With OTA's mostly closed to the Media Lions news has been on short supply. As Nubsnobber pointed out, the Lions players are also keeping it close to the vest (which I agree is a good sign) and finding out where they are at has been more than a trick and a half. I found out about Bell -- but didn't figure out where CJ was until the news about his father's heart surgery broke -- after the fact. As for Foster, who knows? Nada, info wise. From what I've been able to pick up, Sims and Redding were essentailly told to take it easy and save it for the season -- and allowed the coaching staff to get a better look at players who are competing for roster spots behind them. Now, with OTA's over, comes the dreaded dead-time before camp begins.
Fortunately, I have been stockpiling various ideas since before the draft -- so this is one Lions site you won't see posting Hockey or Baseball stories -- unless of course I can make them relevant to the Lions.
So I was reading this typical bit of June fluff from the freep, and another re-hash on the DetNews, when I got to thinking about something I've been mulling around since Martz got canned:
The "New" Detroit Lions Offense.
What I find interesting is that it's not really a "new" offense per se -- they are just running it a different way. What? That doesn't make sense you say? Different but not?
First of all, I think it should, from what we can tell right now, be referred to as a simplified version of Martz's offense. Actually, the offense he ran as OC when the Rams won the Superbowl would be a simplified offense compared to what he ran with the Lions the last couple of years. Anyone remember Marshal Faulk?
Now, before I hear screams of "but the Lions have no line, no RB last year he couldn't run it!" -- lets remember one simple fact: NO ONE knows how well the Lions could really run the ball consistently last season as part of a balanced offense because THEY NEVER DID. All we can do is look and make inferences and guesses -- but that is all they are -- guesses.
I think that this really comes down to one definition: Simple.
Is "simple" offense a concrete definition, or is it a comparison of one thing to another? For my 7 year old adding is simple in comparison to subtracting. Multiplication is really hard. By the end of the second grade, she will have basic multiplication down - which will be simple in comparison to division, which will then be simple in comparison to long division, fractions, algebra....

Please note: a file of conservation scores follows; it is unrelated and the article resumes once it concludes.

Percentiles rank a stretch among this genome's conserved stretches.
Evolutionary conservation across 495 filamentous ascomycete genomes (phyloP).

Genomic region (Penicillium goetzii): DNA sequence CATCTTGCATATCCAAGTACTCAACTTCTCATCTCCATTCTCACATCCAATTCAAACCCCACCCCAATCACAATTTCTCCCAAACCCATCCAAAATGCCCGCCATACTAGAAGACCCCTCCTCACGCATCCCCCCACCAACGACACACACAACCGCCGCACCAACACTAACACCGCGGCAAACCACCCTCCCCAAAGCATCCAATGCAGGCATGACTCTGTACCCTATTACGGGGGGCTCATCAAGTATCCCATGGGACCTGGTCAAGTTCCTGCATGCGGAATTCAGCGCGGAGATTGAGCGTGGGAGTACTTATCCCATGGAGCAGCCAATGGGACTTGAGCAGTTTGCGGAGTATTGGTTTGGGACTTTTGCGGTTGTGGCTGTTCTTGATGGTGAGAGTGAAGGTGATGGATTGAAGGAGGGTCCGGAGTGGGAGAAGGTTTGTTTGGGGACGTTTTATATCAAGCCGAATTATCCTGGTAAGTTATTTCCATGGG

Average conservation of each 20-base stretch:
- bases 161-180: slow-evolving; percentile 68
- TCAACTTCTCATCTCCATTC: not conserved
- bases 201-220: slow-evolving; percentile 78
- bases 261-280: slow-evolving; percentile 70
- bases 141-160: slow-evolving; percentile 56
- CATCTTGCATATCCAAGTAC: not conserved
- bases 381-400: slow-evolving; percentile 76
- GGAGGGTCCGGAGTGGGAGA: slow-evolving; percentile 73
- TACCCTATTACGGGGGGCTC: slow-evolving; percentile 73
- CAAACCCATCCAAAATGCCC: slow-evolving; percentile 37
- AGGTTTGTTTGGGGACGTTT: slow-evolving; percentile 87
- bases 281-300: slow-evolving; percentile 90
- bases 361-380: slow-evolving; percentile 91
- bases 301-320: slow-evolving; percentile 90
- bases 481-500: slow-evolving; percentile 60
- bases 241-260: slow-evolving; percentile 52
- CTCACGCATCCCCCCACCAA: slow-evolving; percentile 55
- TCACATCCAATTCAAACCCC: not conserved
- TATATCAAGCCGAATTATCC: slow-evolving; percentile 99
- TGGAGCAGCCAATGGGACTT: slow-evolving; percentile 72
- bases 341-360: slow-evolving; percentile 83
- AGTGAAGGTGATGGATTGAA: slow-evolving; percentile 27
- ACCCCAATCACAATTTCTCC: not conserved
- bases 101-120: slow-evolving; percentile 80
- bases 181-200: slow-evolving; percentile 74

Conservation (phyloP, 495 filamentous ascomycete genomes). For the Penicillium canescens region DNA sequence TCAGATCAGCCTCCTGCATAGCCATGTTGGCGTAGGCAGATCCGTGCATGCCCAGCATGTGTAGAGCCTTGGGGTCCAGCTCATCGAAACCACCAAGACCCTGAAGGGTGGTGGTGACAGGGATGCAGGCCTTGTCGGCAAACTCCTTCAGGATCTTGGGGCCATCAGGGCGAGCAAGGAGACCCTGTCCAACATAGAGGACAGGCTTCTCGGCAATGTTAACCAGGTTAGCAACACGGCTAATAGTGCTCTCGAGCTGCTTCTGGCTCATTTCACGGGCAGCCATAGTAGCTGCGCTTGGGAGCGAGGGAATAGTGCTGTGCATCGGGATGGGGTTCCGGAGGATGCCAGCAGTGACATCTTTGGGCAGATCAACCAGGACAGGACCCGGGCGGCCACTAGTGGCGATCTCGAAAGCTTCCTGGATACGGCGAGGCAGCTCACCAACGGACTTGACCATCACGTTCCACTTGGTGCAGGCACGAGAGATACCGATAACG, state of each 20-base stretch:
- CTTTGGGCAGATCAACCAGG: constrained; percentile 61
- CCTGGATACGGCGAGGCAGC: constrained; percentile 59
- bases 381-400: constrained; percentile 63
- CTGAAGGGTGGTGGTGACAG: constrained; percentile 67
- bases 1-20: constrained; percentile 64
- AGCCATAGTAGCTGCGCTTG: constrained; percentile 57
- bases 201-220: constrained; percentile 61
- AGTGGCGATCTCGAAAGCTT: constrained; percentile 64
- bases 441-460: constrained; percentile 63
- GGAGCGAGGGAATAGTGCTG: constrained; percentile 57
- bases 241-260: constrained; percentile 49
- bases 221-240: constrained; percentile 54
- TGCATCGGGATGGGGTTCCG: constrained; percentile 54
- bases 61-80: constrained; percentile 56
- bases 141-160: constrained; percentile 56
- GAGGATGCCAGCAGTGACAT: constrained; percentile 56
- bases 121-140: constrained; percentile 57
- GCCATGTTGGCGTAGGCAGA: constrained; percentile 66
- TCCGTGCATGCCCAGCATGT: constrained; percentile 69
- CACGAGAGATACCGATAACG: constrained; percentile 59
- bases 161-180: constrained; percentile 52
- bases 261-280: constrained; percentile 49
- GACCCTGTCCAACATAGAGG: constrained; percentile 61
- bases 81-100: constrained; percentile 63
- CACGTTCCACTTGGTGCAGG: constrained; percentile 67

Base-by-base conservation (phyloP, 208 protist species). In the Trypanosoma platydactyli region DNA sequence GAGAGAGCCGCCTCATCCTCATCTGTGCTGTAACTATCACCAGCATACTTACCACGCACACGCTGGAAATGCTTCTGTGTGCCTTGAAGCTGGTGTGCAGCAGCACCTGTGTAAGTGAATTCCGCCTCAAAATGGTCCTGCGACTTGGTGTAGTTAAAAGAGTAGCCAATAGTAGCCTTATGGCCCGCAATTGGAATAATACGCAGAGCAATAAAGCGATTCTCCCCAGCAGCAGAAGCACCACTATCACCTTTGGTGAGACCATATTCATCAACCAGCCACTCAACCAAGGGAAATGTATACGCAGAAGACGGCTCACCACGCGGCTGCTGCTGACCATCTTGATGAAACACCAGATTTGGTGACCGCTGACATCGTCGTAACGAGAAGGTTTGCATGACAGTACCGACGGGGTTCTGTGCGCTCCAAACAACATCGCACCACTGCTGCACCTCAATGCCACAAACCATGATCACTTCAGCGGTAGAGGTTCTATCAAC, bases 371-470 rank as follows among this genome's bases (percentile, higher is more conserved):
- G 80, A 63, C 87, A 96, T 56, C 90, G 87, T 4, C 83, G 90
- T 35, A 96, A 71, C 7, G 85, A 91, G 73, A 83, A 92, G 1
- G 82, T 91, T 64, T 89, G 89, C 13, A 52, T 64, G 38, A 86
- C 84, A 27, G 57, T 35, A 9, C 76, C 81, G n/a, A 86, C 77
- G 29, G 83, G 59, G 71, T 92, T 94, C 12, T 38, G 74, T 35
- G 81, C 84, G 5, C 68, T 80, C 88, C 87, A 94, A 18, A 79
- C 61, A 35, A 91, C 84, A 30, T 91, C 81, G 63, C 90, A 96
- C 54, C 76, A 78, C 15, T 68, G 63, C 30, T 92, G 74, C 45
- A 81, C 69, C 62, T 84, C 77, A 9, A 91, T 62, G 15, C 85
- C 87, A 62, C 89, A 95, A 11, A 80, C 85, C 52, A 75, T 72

So what you know how to do, at what level, in comparison to what is being referred to, defines simple. (Does your head hurt as much reading that sentence as mine did writing it? Good. I'm a big fan of critical thinking.) Sometimes, simplicity can be more complex than complexity. Just easier to execute. After all, algebra merely utilizes adding, subtracting, multiplying, and dividing -- it just moves them around in different ways.
Take what I do, for example. I am an insurance agent. I sell insurance and work to retain customers for my employer. For me, explaining basic auto insurance coverage, complexities of estate planning, homeowners claims, billing issues, underwriting systems and nuances, life insurance concepts, investing basics and concepts, simplifying complex insurance ideas into understandable analogies and explanations for clients, training sales people, training service representatives, setting up office systems -- and much, much more all come easily to me in a split second when required. Why? I've been doing my job and working on my profession for over 10 years.
I am very good at knowing when to pitch a certain product, or how to tell a customer something so they will understand it. It isn't just natural skill -- much of it comes from repetition. I find something that works, and while I tweak it as time goes on to fit either certain circumstances, or changes in regulation, etc -- I've been using some of my stock phrases, stories, examples for over a decade. I've been saying them so long that they no longer sound like memorized platitudes, but spontaneous conversations. They work, and they work well. And they are very "simple" because I can use them without thinking about wording, but focusing on delivery and the impact they are having -- and where I need to go next.
My stock phrases are like the "bread and butter" plays that the Lions are installing and talking about. Take this line that says "the Lions had only 30 or 40 passing plays and maybe 10 running plays. They had more than 200 plays in their game plans last year."
What I feel most people are misinterpreting is meaning they only are going to use 40 or 50 plays total. What they are saying they are going to have about 50 plays that are their variations on my "stock" phrases, explanations, and stories -- what you start with, what you can fall back on when the situation dictates it and know what is going to happen, what you are so good at that it almost always works. This allows the offensive players to focus on how well they are doing a play instead of what the play is. It eliminates doubt and allows them to play at their strongest. While the defense is focusing on where they are supposed to be and what they are supposed to be doing to stop the play -- the Lions offense is focusing on executing it better than the opposition, at full speed and power.
Want to see how well that works? Check out New England's offense last season. Boring as heck (variety wise). Indianapolis' basic underpinnings follow the same principle as well. Sure, they'll switch up the TE, FB, RB, or Slot WR -- but it is still the same play --- just a different guy catching the ball. That leads to the second and third misconceptions about the "simplified" offense: That they will only have a few plays, and that they are predictable.
I will cover those, and more thoughts on this subject, tomorrow. In the meantime, comments? Your thoughts?